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Andhra Pradesh - Visakhapatnam Printer Friendly Page   Send this Article to a Friend

Reporter's Diary

WHAT WOULD have been otherwise termed a highly successful carnival, the South Zone Inter-University Youth Festival, `Vaisakhi', now in progress on the Andhra University campus, has been marred by a solitary incident of eve-teasing.

An unidentified youth followed a delegate from Tamil Nadu from the Convocation Hall to the Hindi Department (where accommodation was provided to the delegation from her State) and made some obscene remarks on Saturday.

The stalker took to his heels and fled from the scene, when other delegates from Tamil Nadu, came to the rescue of the girl and chased him.

Following this incident, the police personnel were positioned at all the vulnerable points on the campus to prevent recurrence of such cases. Even at the Convocation Hall and at the Open Air Theatre where folk dance, group song and Western music events were organised, the police kept a watchful eye and gave a dressing-down to those students who made the girl students their target for hurling paper missiles.

* * *

ONE MAN'S meat is another man's poison'' goes the adage. The South Zone Inter-University Youth Festival brought cheer to the participating students from various universities as also the host, Andhra University. But the festival gave some `tense' moments to the AU authorities and to some of the cops on campus duty.

On the inaugural day, the teams from the participating universities took out an impressive rally from the Silver Jubilee Grounds to the Convocation Hall. Outside the main entrance of the theatre, the AU Vice-Chancellor, Y.C. Simhadri and others waited to receive the teams.

Two students from Sri Potti Sriramulu Telugu University exhibited their skills in stick fighting. They fought with long bamboo poles without a care that the sticks could injure the crowd waiting on either side.

Sensing the danger, the teachers asked the team to move ahead but the two youth seemed to be in no mood to listen. They got even more excited and for a few moments it looked like a real fight. The policemen had a tough time in separating them and finally when they did, the V-C and other guests heaved a sigh of relief.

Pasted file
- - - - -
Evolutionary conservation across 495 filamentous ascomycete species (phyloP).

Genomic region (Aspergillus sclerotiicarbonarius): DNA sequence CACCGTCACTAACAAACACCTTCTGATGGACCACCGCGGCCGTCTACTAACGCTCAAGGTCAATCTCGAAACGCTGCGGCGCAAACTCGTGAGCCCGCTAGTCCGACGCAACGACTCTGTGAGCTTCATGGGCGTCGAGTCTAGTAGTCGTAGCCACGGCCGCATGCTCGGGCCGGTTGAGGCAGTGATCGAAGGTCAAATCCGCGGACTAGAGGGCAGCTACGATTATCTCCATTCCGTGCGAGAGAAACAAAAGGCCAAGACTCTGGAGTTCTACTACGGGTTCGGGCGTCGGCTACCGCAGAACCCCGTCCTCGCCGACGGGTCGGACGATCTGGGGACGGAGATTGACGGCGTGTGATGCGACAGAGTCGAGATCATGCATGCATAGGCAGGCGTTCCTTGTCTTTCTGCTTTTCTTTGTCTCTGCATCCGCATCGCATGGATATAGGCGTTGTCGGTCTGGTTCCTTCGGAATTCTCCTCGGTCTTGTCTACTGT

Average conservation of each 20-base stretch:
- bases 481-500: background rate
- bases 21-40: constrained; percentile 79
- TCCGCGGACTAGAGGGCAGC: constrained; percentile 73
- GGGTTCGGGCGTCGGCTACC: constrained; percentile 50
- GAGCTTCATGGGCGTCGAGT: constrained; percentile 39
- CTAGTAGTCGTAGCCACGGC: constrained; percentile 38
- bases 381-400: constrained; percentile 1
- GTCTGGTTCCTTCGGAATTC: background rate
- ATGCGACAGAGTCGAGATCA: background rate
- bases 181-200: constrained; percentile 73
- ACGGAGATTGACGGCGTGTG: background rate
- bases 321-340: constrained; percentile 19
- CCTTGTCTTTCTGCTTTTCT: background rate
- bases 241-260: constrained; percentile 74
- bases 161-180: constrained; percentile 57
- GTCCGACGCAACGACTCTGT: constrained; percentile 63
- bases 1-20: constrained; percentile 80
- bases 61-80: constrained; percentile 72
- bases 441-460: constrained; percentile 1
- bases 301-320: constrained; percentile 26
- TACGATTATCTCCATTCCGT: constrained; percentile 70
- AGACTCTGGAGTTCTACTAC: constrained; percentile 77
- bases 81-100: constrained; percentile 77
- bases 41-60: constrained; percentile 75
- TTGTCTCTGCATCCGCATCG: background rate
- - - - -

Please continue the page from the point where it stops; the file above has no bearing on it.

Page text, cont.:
* * *

TO DRIVE home the point that in any given situation, Indians were capable of one-up-manship, the retired Principal of the Administrative Staff College of India, E.A.S. Sarma, narrated a tale that used to do its rounds in the past in higher echelons. He was delivering a lecture on "China and India---global role players'', under the auspices of the Centre for Policy Studies last week.

An Indian in Beijing was witness to the tussle between a thief who could speak only Japanese and a corporal who knew only Chinese. The onlooker offered to be an interpreter. The Chinese constable asked the Japanese whether he had stolen some property to which he replied in the negative. When the cop said that he would break the accused's legs if he did not confess, the Indian translated the same and immediately, the accused admitted his guilt.

Thereupon, the Japanese was asked to show where he had hidden the property. The accused feigned that he had forgot the location. When this was duly communicated to the policeman, he threatened break the thief's head if he did not reveal the spot. When this was duly translated, the Japanese mumbled something indicating where he had concealed it. The Indian then told the Chinese: "Sir, he says that you can break his head, as he is unable to remember the place.''

That's Indian's one-up-manship, quipped Dr. Sarma.

By Santosh Patnaik, B. Madhu Gopal and R. Sampath

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